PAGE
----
The Competency-based approach to Management Development
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The Competency-based approach to Management Development is a plan undertaken by organizations to assist them in identifying the necessary managerial attributes, skills, ability, and knowledge that shall enhance a quality service to clients (Sambrook & Stewart, 2013). They further inform that, these characteristics are then used to identify and recruit, and develop managers. Business environment is dynamic and, for companies to remain competitive, they have found it necessary to use competency based approaches. The utilization of this approach benefits them in many ways (Caravan, et al., 1997). One of the benefits is the establishment of a common language system that defines the expected performance. They enable the organization to identify suitable criteria for selecting employees. The organization also gets to determine on what aspects to be factored in a performance appraisal system. The approach allows for the formation of a structure that can be used in training and developing employees. The approach is also important in instituting a desired business culture. Finally, the approach leads to the formation of successful teams within the organization.
The Ashridge model, the interpretive theory, the functionalist-behaviourist model, systematic training model, and consultancy model shall be evaluated,
1. The Ashridge Model
Ashridge Model competency-based approach to Management Development was developed by researchers at Ashridge Management College in 1988 (Sloman, 1999). It outlined the roles of training and development in an organization under four sophisticated levels. The levels include; fragmented, formalized, focused, and fully integrated model approaches (Select Knowledge, n.d.).
a) Fragmented approach
Fragmented approach views training, and development as additional costs to the organization (Sloman, 1999). Therefore, there is either little or no training and development that are undertaken, and the organization’s expectations on the employees are little.
b) Focused approach
ü The focused approach develops managers by assigning them challenging functions and, gives them responsibility (Lundy & Cowling, 1996).
ü The environment in which they are trained and developed tolerates mistakes as part of the learning process. Eventually, an individual develops the capacity to deal with a dynamic and a competitive environment.
ü This approach is an unceasing knowledge course, and it is indispensable for the survival of an organization (Lundy & Cowling, 1996). This is because management development is a continuous learning process.
ü The approach stresses on personal development rather than formal training (Sloman, 1999). This aspect is driven by both the needs of an individual and those of the organization.
c) Formalized approach
In the formalised approach, the management development is structured, and it is linked to other processes of the organization such as employee appraisal (Sloman, 1999).
The training is carried out by the line managers while trainers offer advisory support (Sloman, 1999).
Managers trained and developed under this approach cannot respond to the dynamic environment appropriately (Sloman, 1999).
d) Fully integrated model
This is the final stage of the Ashridge Model. The development needs and the business strategies are interconnected fully (Select Knowledge, n.d.).
All the organization’s activities are viewed and utilized as the opportunities of learning (Select Knowledge, n.d.).
The model exercises flexibility in learning (Select Knowledge, n.d.). It lets personnel learn other disciplines through flexible learning centres.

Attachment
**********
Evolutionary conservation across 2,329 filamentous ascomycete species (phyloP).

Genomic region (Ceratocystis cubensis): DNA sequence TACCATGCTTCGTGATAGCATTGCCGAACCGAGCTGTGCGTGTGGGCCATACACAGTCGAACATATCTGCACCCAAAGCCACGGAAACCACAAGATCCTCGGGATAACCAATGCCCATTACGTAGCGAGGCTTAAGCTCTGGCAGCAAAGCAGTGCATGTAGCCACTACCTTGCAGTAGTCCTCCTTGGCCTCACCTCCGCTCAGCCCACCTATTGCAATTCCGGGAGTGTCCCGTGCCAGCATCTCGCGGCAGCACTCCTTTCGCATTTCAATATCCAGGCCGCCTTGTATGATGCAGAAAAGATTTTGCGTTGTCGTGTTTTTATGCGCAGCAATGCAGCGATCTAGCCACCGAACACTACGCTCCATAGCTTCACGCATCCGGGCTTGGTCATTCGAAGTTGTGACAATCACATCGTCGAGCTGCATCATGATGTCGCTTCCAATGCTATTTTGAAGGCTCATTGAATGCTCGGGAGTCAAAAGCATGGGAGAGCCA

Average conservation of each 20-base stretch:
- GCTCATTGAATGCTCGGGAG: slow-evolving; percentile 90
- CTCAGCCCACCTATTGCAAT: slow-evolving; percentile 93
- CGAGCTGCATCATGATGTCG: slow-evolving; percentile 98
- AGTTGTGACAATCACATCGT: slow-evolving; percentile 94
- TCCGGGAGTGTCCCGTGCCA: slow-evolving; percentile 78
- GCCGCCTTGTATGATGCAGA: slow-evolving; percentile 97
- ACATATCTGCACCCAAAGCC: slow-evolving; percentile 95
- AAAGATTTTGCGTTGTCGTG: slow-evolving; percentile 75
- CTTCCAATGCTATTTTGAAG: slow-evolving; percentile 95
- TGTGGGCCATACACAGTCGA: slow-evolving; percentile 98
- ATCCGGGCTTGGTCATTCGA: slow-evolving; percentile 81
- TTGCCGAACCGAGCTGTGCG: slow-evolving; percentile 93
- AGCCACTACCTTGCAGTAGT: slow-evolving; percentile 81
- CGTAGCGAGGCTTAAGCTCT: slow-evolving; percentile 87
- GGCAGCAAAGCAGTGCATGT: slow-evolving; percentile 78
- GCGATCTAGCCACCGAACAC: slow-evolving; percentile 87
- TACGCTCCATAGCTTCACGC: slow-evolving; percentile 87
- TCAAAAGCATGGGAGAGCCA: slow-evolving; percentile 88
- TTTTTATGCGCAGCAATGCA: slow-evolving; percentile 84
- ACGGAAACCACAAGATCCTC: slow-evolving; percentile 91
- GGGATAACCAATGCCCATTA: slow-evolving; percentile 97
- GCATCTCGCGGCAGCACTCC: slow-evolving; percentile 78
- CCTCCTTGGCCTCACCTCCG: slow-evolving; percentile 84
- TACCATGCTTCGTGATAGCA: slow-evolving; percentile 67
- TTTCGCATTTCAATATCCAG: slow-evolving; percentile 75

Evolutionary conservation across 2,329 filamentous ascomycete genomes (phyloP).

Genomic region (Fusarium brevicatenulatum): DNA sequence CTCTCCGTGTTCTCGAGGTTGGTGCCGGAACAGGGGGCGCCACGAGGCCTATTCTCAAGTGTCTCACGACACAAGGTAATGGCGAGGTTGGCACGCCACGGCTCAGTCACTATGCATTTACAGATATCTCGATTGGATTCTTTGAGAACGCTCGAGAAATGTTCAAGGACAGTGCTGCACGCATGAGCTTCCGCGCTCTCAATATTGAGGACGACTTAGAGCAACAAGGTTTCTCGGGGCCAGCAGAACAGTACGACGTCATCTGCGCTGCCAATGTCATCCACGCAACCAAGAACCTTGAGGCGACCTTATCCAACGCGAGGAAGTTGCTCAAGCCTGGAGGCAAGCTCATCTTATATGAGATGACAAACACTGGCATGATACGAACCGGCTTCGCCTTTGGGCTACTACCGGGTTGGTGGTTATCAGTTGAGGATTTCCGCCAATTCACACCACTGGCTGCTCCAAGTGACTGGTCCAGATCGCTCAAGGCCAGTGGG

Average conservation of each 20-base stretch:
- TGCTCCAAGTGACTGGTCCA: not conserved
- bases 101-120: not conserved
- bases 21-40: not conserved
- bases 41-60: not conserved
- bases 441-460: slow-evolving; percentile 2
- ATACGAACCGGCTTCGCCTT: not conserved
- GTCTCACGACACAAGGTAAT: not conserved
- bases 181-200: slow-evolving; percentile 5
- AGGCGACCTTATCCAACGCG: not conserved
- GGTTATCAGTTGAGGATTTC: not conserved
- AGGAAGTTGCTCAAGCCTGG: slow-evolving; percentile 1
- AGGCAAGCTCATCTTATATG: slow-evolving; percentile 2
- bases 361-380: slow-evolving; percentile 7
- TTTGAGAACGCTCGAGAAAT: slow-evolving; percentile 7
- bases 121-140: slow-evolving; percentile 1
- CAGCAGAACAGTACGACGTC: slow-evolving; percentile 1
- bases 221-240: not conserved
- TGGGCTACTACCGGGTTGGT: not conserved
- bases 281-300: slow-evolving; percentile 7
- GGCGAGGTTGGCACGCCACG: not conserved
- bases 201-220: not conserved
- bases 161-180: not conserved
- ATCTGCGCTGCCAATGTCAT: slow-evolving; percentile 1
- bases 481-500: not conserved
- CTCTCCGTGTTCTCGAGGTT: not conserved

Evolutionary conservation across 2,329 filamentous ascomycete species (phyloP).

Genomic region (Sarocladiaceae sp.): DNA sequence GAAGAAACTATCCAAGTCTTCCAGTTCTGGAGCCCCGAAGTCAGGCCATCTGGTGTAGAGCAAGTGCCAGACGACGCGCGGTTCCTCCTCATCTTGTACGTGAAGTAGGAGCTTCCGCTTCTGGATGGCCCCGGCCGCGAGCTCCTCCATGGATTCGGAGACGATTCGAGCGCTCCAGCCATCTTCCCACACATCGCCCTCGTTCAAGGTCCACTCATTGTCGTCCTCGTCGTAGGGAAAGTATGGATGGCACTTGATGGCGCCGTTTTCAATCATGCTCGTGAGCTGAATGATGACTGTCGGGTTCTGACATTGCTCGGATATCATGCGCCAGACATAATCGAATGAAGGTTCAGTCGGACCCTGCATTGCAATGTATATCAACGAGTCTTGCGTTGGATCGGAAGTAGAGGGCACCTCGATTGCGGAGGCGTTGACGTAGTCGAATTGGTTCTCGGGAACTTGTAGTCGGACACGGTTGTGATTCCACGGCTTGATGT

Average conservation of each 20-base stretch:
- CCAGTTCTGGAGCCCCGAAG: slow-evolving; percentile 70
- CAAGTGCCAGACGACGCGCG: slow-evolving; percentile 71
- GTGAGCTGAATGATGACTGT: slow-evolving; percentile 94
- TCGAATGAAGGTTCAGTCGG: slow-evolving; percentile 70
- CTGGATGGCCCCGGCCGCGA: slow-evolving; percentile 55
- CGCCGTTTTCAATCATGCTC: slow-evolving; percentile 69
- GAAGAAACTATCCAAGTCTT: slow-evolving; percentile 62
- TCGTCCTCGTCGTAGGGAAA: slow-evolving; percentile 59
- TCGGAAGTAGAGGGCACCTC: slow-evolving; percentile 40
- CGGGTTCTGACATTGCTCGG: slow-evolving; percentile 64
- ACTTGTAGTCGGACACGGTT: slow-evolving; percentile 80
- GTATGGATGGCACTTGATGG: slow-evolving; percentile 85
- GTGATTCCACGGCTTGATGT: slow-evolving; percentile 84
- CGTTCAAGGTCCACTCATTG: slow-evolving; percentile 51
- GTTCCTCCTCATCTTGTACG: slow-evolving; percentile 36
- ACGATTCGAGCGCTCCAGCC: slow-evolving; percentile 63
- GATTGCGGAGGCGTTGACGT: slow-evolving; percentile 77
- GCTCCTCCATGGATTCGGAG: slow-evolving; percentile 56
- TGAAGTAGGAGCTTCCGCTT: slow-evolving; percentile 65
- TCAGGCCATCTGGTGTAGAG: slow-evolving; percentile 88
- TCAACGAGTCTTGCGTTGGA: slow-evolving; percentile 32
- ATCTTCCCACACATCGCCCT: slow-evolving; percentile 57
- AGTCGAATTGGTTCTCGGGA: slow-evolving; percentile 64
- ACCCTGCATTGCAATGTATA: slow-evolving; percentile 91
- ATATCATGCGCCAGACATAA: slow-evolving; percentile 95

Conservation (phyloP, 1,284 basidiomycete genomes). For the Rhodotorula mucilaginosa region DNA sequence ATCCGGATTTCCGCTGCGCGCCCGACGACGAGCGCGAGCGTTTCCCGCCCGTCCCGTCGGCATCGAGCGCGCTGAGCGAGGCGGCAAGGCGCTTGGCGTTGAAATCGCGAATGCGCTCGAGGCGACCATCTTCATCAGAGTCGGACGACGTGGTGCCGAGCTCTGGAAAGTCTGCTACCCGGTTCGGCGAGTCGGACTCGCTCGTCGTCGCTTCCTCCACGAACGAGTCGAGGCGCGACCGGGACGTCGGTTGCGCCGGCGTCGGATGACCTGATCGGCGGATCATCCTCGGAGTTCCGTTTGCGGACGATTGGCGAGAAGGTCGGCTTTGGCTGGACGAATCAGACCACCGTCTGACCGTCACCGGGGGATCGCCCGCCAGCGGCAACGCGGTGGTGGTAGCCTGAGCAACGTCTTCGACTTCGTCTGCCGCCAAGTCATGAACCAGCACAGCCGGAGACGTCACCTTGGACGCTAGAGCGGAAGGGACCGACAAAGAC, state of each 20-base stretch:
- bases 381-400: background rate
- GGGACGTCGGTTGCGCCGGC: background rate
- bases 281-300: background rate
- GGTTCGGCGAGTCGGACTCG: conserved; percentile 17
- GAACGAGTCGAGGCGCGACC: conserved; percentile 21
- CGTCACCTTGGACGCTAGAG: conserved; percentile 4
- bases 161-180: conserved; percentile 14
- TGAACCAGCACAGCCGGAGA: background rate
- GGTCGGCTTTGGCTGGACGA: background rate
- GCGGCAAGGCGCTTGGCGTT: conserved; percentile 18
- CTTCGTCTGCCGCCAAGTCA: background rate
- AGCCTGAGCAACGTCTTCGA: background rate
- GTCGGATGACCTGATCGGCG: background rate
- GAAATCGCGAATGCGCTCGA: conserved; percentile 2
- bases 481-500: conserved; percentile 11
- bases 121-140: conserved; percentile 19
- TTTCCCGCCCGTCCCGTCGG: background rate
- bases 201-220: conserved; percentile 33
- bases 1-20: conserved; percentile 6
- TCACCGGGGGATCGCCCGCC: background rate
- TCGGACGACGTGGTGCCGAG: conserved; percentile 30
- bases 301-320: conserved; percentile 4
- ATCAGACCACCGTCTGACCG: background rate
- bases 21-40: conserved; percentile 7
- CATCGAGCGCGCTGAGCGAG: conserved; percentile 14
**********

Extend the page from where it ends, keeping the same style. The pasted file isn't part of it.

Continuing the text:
The basic forms of training and development are mentoring and coaching. This model permits for the discovery of mistakes and their subsequent correction (Sloman, 1999). This occurs through learning from the mentors by a way of discussions and readiness to accept new change.
The disadvantage of this approach is that, if right processes are not put in place the agenda of the training personnel will be frustrated (Sloman, 1999).
The effectiveness of the Ashridge model in relation to competency – based management development model
The Ashridge Model contributes to the development effectiveness in the organisations. The model is centred on the learner which is expected to support establishments to meet the requirements of the people (Blakemore, 2008).
The model creates an enjoyable experience for the learner (Blakemore, 2008). This is inspired the participative approach of training and development. This facilitates learning rather than forcing information on the learner.
The model creates a desire for more learning resulting into an improved performance (Blakemore, 2008).
The model also allows flexibility by letting participants learn at their pace. Therefore, the learner can acquire either some or all competencies (Blakemore, 2008). Further, flexibility is displayed on the selection of the study area.
Normally the participants being trained have certain competencies (Blakemore, 2008). Therefore; model allows them to select the areas which they want to focus on.
The Ashridge Model permits Training and development to be manipulated to match the environment in which the job is done (Blakemore, 2008).
The behaviours learnt can be measured long after the training and development course (Blakemore, 2008).
During the training, employers are able to learn and measure the strengths and weaknesses of the employees (Blakemore, 2008).
Ashridge model recognizes that training is carried out at different stages of sophistication (Sloman, 1999). Among all levels of progression, focused approach has been regarded as the best and the way of the future. The described phases are a basis for training and development that will spur progress.
The model offers important indicators of measuring personnel and organizational progress (Sloman, 1999).
The model does not offer detailed directions for the training personnel in organizations which are unreceptive.